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25 votes
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Exploiting buffer overflow leads to segfault

Your memory address 0xbffff880 is most likely non-executable, but only read/write. There are a couple of ways you can overcome this. If that is a stack address you can use -z execstack while ...
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  • 12.3k
25 votes

Is C a good choice for security-related software any longer?

You can write secure code in C. Its just that the language is unsafe by default. The safety has to be tacked on manually with extra code (which of course can itself contain bugs). For that reason, C ...
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22 votes
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Security Implications of Neglecting the Extra Byte for NULL Termination in C/C++ Arrays

String Termination Vulnerability Upon thinking about this more, using strncpy() is probably the most common way (that I can think of) that could create null termination errors. Since generally ...
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  • 12.3k
21 votes

Why does my x86 shellcode test program segfault?

I see multiple problems with your shellcode. First of all let's debug your code. I compiled the C code containing your shellcode, run it with gdb and step until the first system call (int 0x80) [-----...
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  • 1,954
16 votes

Why is it dangerous when an attacker can control the `n` parameter to `memcpy()`?

A good answer has already been given by sasha, but I want to look at this from another angle; specifically, what memcpy actually does (in terms of what code gets executed). Allowing for the ...
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  • 7,670
16 votes

Is it dangerous to compile arbitrary C?

Yes, it's dangerous: but as people have said it's possible to do. I'm the author and maintainer of the online compilers at https://gcc.godbolt.org/, and I've found it pretty workable to make it safe ...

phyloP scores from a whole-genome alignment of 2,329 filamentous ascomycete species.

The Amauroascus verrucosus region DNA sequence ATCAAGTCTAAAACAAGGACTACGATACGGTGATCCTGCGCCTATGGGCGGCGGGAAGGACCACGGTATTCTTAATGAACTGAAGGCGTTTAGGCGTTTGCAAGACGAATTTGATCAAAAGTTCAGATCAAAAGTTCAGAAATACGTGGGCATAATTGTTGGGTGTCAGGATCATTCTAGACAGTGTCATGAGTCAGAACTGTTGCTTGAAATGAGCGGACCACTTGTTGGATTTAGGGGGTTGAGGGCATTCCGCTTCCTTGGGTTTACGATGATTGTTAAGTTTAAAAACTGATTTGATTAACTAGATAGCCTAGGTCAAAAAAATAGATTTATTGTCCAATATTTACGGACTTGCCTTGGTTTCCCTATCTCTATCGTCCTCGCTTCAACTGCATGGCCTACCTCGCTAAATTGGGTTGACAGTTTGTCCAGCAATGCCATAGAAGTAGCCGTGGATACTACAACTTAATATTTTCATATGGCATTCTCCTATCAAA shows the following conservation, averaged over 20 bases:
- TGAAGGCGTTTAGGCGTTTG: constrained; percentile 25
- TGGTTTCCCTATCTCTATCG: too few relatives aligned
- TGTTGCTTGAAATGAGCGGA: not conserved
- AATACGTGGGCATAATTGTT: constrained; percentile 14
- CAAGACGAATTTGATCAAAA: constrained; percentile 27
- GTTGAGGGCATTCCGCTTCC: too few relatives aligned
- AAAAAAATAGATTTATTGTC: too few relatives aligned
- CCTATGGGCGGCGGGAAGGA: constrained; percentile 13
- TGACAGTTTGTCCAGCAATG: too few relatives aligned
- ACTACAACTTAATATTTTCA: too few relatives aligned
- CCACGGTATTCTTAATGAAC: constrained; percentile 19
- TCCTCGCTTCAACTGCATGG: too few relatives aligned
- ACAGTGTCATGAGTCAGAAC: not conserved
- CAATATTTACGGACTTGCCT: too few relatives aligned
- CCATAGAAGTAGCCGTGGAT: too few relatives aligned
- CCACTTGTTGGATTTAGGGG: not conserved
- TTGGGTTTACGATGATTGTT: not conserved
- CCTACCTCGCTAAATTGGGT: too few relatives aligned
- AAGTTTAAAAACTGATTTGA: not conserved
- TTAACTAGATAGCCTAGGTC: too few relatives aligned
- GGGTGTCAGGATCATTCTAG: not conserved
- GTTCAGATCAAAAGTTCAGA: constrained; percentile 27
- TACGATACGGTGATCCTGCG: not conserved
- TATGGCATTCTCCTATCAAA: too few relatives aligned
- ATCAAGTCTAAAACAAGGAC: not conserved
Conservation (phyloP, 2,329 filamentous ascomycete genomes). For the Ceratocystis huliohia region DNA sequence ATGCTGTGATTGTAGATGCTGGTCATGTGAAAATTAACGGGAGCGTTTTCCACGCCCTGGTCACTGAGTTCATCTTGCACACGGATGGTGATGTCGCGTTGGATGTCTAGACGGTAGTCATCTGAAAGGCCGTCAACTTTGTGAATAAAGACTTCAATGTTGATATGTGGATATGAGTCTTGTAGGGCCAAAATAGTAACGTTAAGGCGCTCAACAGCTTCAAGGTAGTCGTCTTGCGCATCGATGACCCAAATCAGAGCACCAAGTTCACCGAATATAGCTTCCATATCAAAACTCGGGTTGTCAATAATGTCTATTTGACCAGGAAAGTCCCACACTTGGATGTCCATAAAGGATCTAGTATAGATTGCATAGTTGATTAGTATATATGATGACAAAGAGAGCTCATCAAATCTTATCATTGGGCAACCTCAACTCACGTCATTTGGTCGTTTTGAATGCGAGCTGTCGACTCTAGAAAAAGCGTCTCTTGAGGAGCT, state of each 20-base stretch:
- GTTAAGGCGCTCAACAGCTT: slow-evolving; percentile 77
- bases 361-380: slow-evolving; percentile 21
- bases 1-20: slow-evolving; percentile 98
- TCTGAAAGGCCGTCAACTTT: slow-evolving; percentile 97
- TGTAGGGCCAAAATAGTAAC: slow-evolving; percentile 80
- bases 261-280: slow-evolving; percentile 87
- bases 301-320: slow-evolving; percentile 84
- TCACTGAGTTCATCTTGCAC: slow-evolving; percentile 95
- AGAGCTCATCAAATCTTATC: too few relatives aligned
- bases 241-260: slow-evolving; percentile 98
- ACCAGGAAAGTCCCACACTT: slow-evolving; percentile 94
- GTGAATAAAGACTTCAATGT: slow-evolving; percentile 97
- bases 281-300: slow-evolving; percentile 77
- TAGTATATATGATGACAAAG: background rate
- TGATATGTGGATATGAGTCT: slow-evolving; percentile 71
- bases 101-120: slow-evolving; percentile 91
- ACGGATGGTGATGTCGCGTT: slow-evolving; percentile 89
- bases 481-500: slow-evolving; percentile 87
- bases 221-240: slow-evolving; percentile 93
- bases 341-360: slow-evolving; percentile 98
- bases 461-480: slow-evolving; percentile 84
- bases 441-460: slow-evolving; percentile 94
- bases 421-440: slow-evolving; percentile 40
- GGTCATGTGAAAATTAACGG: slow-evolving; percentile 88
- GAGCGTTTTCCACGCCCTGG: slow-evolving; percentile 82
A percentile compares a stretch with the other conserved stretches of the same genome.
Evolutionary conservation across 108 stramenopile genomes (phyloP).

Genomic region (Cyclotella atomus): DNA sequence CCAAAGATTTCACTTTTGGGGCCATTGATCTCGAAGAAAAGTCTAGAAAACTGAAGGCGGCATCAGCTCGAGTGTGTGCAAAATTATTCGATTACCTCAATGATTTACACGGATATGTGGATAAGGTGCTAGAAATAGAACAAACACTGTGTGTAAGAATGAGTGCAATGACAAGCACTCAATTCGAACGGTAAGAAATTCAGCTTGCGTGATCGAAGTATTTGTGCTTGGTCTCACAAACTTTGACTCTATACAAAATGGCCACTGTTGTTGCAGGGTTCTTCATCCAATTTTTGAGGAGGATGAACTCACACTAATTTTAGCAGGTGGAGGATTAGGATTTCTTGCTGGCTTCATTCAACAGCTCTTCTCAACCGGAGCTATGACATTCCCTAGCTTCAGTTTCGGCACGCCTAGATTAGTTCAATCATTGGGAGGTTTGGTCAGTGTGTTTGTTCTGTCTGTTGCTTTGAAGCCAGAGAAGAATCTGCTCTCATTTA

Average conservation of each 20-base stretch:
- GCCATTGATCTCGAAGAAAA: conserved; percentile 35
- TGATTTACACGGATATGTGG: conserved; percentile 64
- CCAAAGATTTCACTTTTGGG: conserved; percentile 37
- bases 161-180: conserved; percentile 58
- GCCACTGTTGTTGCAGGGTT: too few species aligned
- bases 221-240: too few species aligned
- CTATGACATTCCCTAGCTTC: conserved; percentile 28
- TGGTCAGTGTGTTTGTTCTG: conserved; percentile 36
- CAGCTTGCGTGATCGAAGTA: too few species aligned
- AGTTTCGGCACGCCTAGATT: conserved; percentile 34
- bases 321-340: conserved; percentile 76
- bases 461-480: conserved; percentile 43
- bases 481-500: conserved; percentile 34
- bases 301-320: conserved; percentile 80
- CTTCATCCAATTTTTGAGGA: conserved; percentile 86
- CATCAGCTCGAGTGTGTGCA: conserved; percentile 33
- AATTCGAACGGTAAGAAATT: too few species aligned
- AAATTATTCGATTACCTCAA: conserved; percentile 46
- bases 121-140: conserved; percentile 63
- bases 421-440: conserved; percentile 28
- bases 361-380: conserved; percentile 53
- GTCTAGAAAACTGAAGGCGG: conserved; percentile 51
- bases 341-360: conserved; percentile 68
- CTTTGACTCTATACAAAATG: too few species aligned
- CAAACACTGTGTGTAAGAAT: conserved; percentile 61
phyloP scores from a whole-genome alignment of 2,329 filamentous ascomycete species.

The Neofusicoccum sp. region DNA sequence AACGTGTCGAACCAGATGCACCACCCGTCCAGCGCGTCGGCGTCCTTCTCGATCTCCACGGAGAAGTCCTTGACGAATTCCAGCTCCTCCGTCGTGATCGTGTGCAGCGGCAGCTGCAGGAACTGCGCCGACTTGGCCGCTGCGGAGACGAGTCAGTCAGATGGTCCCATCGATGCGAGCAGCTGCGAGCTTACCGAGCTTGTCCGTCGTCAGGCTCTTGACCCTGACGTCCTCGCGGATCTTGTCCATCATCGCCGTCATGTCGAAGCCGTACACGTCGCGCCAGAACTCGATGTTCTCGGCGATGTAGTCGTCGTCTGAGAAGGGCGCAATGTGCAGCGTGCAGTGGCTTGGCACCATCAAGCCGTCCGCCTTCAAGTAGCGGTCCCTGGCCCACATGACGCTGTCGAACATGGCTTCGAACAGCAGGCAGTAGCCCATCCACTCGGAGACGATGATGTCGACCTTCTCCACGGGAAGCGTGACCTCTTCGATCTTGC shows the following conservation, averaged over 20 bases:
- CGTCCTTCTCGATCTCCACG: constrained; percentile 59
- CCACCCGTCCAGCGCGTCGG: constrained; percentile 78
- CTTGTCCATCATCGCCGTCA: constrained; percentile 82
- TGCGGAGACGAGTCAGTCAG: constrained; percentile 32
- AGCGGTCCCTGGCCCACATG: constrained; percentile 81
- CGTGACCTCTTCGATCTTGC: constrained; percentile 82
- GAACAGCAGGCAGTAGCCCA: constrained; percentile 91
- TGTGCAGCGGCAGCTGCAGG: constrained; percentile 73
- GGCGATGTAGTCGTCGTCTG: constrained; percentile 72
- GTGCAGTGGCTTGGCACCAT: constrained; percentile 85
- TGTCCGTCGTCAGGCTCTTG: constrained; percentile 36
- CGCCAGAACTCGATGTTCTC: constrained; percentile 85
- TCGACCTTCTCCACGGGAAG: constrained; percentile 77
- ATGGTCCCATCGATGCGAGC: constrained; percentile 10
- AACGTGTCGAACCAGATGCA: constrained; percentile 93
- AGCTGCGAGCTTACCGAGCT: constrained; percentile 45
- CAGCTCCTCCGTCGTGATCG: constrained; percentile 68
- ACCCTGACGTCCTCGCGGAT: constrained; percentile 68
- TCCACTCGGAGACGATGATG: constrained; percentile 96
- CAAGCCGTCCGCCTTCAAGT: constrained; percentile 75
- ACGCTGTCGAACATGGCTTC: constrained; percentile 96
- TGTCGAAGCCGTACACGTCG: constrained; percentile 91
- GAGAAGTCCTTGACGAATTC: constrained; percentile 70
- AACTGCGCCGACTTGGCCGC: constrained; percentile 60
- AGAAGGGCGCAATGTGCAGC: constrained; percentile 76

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14 votes

Do high level languages allow for buffer / heap overflow?

"level" of a programming languages is not a particularly well-defined concept. C++ for example would generally be regarded as a higher-level language then C but it still leaves the user open ...
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  • 4,899
12 votes

Old OS memory space protection - was it really that bad?

If one goes back a few years before Windows, it was pretty much expected that any program running on a microcomputer would "own" the computer. If it wanted certain services to remain usable it would ...
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  • 2,029
12 votes

Is it dangerous to compile arbitrary C?

You would not want to be running the compiler as root, though I have seen this happen for "ease and convenience" reasons. It would be all too easy for an attacker to include something like: #include ...
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11 votes

I feel like it's impossible to learn reverse engineering

Reverse engineering is fun. I use IDA once every other week, so I am not an expert in the field but do it often enough. If you want to understand reverse engineering you need to know how to engineer ...
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  • 2,997
11 votes

Is it important for an ethical hacker to know the C language in-depth nowadays?

In ethical hacking (and hacking in general), the more you know about software and hardware in general, the better off you are - keep in mind there's a lot of different solutions written in lots of ...
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10 votes

Since when can't any program get MS-DOS and MS-Windows admin rights?

At the time of MS-DOS, or in the graphical derivatives (up to and including Windows ME), there was no notion of "administrative rights". There are two distinct concepts here, that should be detailed. ...
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  • 168k
9 votes
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How does using unsigned integers protect against integer overflow attacks?

Using unsigned integers does not prevent overflow. A k-bit variable can only represent 2k different values. No matter how you interpret the bits. What you're probably referring to is the fact that ...
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8 votes
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C shellcode explanation

using ndisasm, the data in the sh array can be disassembled into the following valid 64bit x86-machinecode: 00000000 EB0B jmp short 0xd 00000002 5F pop rdi 00000003 ...